By Valerie S. Thaler
Although intermarriage was not common in the first half of the 20th century, since the 1960s the number of American Jews married to non-Jews has risen quite dramatically. In fact, the 2001 American Religious Identification Survey, conducted by the Graduate Center of the City University of New York, concluded that more than one-fourth of Jewish adults in America are members of interfaith families. What was once considered a traditional Jewish family -- two Jewish parents and their children -- is no longer the norm.
Citing statistics, though, provides little insight into the challenges interfaith couples confront as they navigate the terrain of Jewish life. The decision to marry may be the easiest step when set against the necessary choices that follow: the wedding ceremony, familial religious observances, relationships with in-laws, synagogue membership, and children's religious affiliations.
Prior to the Wedding
Not surprisingly, many interfaith couples find it extremely difficult to discuss their religious differences in much depth, especially after they decide to tie the knot. They worry that what starts as a passionate debate may disintegrate into a heated argument that threatens their survival as a couple.
One painful topic of discussion is the response of each partner's parents and siblings. Even though both partners have accepted one another, gaining familial approval and tolerance can be an entirely separate matter. Many Jewish parents feel they have failed in some way if their child marries out of the religion -- as if they have not done their part in ensuring Jewish survival. This can happen even in the least religious families, often surprising the Jewish partner, who did not fully appreciate his or her parents' convictions.
Another concern is the religion of potential children: Should the children be Jewish or Christian, for instance, or some combination of the two? Which holidays will the family celebrate, and how can they avoid offending their respective families?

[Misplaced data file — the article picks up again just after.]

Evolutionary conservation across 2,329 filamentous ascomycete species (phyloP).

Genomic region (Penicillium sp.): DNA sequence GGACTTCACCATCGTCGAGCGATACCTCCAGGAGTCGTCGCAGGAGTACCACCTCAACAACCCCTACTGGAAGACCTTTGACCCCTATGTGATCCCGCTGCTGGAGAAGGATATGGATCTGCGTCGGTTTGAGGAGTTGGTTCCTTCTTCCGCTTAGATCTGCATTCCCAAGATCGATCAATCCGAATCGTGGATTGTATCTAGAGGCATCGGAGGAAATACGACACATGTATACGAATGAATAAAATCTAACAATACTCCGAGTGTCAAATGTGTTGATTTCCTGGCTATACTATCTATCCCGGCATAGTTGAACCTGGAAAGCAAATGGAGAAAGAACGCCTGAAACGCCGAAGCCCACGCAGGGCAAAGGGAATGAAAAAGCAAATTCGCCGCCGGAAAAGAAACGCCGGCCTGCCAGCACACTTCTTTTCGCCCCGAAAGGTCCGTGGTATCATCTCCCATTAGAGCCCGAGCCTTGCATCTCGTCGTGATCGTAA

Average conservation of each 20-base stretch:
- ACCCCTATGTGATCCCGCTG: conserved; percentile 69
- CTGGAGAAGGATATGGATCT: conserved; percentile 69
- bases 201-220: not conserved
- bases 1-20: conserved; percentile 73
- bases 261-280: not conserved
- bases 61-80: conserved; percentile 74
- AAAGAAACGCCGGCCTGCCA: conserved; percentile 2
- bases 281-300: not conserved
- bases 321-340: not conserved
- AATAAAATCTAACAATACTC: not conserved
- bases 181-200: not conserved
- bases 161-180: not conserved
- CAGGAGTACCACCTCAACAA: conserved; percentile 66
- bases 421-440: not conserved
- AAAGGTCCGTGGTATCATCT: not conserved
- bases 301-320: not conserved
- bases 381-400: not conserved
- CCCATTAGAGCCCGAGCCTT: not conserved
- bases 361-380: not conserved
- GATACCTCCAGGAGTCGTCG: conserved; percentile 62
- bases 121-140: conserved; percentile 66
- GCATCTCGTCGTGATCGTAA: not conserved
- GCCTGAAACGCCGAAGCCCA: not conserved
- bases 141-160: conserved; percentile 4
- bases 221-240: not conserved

A third issue is very personal: Should one partner consider conversion to the other spouse's religion? The question gets more complicated if neither partner is particularly religious but both feel a strong attachment to aspects of their own culture or heritage. Indeed, sometimes that connection becomes all the more tangible in light of the commitment to marry.
Planning the Wedding
Perhaps the easiest solution for some couples is to plan a civil marriage ceremony led by a judge or justice of the peace. Difference in religion is then not a divisive issue.
An interfaith couple planning a Jewish-style wedding, however, faces a number of obstacles, the first and foremost being that the majority of rabbis will not officiate at interfaith ceremonies. A Jewish wedding is by definition sectarian -- its pivotal sentence requires the groom to marry the bride "according to the laws of Moses and Israel." If one partner is not Jewish, those laws don't apply, and the marriage is invalid in the eyes of halakhah [Jewish law]. Yet even if a rabbi explains this rationale clearly and sensitively, it is very hard for a couple not to feel a sense of rejection.
Some alternatives exist, however, for couples who wish to incorporate elements of Jewish tradition into their wedding ceremonies. Some Reform, Reconstructionist, Renewal, and unaffiliated rabbis do officiate at interfaith weddings, usually if the couple makes a commitment to create a Jewish home. A few rabbis will co-officiate with a religious leader of the non-Jewish partner's faith. A third option is to have a friend petition to be deputized for the day to perform the wedding ceremony. (It is not legally necessary to have a rabbi officiate at a Jewish marriage, although this is by far the most common practice among Jewish couples.)
Rabbis of all the movements officiate when the non-Jewish spouse converts. However, this is a long and painstaking process that cannot be undertaken only for the sake of the marriage. Rather, most rabbis insist that the non-Jewish partner study over a lengthy period of time and very carefully consider his or her decision.
Interfaith couples also face many choices regarding the content of their ceremonies and the style of their wedding receptions. Some write or purchase documents resembling ketubot (Jewish marriage contracts) that reflect their commitment to each other. Others work with clergy to incorporate into the ceremony both religious traditions, or at least religious language that is common to both faiths. Some couples include aspects of each culture in their receptions, choosing music or rituals that help both sides of the family to feel included.